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Advocates, families see hope in approval of new drug that may slow progression of Alzheimer’s disease

Updated: Jun. 10, 2021 at 5:45 PM EDT
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WILMINGTON, N.C. (WECT) - Alyssa Kelly, owner of Comfort Keepers In-Home Care, works with Alzheimer’s disease patients around the clock - at her job and and at home, where she cares for her father, who has the condition.

She said while he lived with mild cognitive impairment for several years, his condition recently worsened.

“What I’m doing for the next three to six weeks is everything to make him happy,” she said. “He sings. We are bringing Disney to him on Father’s Day. My entire family, we are getting dressed up. We are going to do a big, giant slideshow. I do everything that makes him smile that makes him remember. I’m going to do that for whatever time left I have with him.”

For Kelly’s father, the FDA approval of a new drug that may help slow the progression of the disease comes too late for her father.

Still, the drug, which is the first Alzheimer’s medication approved in nearly 20 years, gives her and her family hope.

“It’s too late for my father but there are 98 members of my family and this will be the fourth person that we will lose to Alzheimer’s, which means that there will be at least 10 of us who will be affected by this,” she said. “So, this is so much hope for my entire family.”

The drug, Aducanumab, from Biogen is a new type of treatment for Alzheimer’s, used in the beginning stages of the disease.

“Monday marked a historic FDA approval for the Alzheimer’s Association and those that we serve,” said Katherine Lambert, of the Eastern North Carolina Chapter of the Alzheimer’s Association. “It’s really a new day for millions of Americans that we have a drug. There are other drugs on the market and they have been dealing with symptoms of Alzheimer’s and dementia and managing symptoms but this drug actually begins to slow Alzheimer’s disease. This is not a cure. It will not work for everyone but it is such a first step towards what that ultimate goal is and that’s bringing hope for so many families.”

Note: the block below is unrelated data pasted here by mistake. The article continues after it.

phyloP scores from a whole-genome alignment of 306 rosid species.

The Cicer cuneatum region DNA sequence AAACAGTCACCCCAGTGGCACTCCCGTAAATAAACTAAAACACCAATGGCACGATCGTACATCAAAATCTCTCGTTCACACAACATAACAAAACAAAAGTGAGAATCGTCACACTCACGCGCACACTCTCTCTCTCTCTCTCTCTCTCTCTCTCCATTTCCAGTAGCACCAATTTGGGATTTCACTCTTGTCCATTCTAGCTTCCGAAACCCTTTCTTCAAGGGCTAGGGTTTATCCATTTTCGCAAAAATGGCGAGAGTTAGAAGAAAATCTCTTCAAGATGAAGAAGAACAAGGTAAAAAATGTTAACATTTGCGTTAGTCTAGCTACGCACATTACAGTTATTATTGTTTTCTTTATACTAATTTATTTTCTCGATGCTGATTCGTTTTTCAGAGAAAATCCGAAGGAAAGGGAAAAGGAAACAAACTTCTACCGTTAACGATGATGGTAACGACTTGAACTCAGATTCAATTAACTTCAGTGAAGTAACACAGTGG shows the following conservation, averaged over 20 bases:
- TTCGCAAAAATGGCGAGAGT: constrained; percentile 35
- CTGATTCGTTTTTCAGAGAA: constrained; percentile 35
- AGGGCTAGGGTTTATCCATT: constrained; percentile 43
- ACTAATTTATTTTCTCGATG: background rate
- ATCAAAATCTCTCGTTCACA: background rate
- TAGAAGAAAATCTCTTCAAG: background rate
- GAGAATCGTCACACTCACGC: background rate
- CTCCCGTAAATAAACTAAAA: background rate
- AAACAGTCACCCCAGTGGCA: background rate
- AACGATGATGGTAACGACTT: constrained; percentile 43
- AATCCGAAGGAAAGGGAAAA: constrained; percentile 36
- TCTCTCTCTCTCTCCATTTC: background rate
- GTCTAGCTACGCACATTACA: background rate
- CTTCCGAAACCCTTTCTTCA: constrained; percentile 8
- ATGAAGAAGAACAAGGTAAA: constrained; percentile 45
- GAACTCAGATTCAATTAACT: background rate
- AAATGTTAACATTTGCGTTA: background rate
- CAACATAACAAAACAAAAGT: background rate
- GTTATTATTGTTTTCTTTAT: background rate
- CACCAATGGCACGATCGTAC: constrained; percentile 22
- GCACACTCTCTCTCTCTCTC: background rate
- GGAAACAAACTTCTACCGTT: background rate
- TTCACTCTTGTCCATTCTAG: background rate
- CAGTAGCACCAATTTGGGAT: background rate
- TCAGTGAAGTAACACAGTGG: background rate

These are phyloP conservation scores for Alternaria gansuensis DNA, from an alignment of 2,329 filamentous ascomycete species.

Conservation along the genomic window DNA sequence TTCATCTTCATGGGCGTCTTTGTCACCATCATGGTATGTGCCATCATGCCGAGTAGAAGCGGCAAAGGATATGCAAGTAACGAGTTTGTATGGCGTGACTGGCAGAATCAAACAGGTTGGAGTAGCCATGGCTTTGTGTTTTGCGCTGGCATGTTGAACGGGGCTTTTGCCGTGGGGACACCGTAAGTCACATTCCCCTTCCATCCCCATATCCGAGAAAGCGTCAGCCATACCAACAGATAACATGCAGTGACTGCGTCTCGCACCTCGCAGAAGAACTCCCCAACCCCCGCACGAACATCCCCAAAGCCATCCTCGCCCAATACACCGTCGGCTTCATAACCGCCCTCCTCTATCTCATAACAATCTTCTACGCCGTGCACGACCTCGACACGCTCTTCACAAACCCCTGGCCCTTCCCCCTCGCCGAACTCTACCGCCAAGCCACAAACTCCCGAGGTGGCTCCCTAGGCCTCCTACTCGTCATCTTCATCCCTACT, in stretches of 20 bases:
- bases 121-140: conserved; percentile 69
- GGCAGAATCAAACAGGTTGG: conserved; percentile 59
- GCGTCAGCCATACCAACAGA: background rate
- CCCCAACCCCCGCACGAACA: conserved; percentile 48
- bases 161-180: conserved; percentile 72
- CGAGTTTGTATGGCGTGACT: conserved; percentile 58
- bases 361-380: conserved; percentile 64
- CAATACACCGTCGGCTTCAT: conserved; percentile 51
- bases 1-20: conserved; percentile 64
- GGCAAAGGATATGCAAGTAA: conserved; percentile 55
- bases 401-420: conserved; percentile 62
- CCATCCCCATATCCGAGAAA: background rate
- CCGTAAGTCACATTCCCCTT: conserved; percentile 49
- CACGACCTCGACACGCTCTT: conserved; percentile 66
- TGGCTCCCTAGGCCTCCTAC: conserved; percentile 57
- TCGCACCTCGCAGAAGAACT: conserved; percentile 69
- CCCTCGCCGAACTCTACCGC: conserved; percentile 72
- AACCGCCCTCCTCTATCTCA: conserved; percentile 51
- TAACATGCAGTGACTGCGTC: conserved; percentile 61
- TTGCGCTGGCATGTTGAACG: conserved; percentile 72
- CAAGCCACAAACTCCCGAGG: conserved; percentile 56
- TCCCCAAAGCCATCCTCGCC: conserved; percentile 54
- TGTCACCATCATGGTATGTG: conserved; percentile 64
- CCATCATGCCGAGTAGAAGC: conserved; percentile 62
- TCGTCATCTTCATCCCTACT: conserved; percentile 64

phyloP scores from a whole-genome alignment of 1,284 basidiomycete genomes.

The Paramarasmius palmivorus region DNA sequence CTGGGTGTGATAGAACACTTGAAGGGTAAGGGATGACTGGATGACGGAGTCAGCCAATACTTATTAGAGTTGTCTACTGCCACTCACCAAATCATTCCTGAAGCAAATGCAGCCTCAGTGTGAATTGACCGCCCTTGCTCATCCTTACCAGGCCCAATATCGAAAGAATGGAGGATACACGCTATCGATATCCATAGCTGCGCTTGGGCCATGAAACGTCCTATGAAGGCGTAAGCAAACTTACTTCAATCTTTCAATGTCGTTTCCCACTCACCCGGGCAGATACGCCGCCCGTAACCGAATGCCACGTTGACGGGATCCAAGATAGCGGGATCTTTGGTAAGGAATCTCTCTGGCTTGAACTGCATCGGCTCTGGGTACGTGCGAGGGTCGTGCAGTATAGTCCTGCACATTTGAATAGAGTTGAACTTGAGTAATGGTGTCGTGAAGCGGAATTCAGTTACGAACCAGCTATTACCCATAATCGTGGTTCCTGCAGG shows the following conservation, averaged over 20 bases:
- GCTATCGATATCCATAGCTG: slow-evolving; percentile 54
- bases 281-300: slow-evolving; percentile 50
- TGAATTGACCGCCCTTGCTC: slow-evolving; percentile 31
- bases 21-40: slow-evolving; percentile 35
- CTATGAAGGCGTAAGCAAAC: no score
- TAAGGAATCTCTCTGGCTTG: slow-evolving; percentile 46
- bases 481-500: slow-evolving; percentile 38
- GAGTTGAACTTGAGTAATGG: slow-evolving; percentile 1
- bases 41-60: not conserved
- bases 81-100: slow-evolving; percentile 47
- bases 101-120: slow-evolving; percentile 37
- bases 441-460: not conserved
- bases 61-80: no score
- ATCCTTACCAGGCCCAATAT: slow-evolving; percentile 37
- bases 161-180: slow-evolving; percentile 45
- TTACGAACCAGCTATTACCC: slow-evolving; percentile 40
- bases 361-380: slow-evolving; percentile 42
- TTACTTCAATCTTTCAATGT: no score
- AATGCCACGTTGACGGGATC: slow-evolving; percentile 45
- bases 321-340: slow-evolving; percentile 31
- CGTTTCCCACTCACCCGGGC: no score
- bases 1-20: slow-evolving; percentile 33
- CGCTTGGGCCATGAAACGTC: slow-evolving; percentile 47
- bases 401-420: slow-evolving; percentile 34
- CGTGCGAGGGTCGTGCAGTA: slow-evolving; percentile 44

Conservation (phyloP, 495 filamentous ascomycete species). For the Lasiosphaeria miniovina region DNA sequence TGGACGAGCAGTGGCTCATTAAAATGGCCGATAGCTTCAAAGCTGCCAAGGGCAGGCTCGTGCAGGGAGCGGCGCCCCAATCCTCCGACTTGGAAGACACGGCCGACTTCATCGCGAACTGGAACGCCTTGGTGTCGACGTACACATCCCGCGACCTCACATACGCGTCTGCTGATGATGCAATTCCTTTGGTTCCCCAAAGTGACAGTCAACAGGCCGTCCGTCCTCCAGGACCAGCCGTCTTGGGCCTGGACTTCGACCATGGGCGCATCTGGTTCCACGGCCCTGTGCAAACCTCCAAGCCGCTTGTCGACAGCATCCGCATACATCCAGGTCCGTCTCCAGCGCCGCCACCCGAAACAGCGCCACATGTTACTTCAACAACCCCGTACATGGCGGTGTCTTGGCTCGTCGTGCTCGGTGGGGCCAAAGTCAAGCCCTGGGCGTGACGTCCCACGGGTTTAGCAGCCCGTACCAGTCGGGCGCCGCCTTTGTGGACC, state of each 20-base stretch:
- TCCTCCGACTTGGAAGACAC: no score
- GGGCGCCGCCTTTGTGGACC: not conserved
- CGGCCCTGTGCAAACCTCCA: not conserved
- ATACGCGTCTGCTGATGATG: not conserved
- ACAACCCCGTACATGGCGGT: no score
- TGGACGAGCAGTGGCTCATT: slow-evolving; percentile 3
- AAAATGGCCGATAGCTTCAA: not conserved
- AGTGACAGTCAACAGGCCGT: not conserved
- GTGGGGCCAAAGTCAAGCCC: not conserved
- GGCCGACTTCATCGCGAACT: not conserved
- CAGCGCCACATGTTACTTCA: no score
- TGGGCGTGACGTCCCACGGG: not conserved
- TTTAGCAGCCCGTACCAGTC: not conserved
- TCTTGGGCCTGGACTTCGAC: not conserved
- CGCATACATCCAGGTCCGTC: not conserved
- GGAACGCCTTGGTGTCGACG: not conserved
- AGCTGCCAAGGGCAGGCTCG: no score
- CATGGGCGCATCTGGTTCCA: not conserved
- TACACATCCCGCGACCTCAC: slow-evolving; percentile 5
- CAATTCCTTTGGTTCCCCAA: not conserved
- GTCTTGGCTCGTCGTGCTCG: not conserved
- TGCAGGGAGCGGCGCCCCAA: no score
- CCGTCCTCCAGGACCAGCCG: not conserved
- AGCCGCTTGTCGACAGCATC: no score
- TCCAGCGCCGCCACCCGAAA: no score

The approval didn’t come without controversy.

Ten members of an FDA advisory committee voted several months ago that there was not enough evidence to show the drug was effective.

Other critics were concerned about the potential cost to patients.

On Thursday, the Associated Press reported that the $56,000 drug would raise Medicare premiums broadly and some older patients who are prescribed the medication could face copayments of about $11,500 annually.

The AP’s reporting comes from new analysis by the nonpartisan Kaiser Family Foundation.

In response, Sen. Ron Wyden (D-Or.) called the list price “unconscionable.” Congressional Democrats want to empower Medicare to negotiate prescription drug prices.

Drugmaker Biogen says it priced the treatment responsibly.

Patients will have to wait to see how insurers will handle the pricey new treatment. Health care experts expect broad coverage of the drug. But but what that means for patients will vary widely depending on their health insurance plan.

In some cases, that could mean coming up with several thousand dollars to pay for what the insurer doesn’t cover. Insurers also are expected to require pre-approval of both the drug and brain scans needed to monitor patients before they agree to coverage.

The Alzheimer’s Association supported the drug’s approval.

“The approval of ushers in a new era of Alzheimer’s treatment and research and what we’ve seen in history is when a new drug is approved in a new category, there’s increased investment, there’s increased energy and innovation,” said Lambert. “We are certainly hearing that anecdotally and this is not the only thing in the pipeline. There is a lot more in the pipeline and the Association will continue to fund the research and will continue to advocate for federal funding for research and we know putting our dollars towards research will lead to additional solutions for families.”

Lambert also said the Alzheimer’s Association will work with the government and patients to help people afford the medication.

“Our other focus now that this drug has been approved is eliminating barriers to access for this,” she said. “We are going to do everything in our power at the Alzheimer’s Association to ensure access to the drug as well as any diagnostics that are needed. This is an infusion therapy and we know that infusion therapies have been made available under Medicare and private insurance for conditions including cancer and multiple sclerosis. So we’re hopeful and believe it’s reasonable to expect that for this drug.”

The drug won’t be available for patients for several more months.

Kelly hopes this new development will prompt more families to pursue early diagnosis.

“If you know it’s in your family, you need to go and get checked annually and get tested because there’s so much out there but that’s the hope that gives me for this new drug,” she said.

Copyright 2021 WECT. All rights reserved. The Associated Press contributed to this report.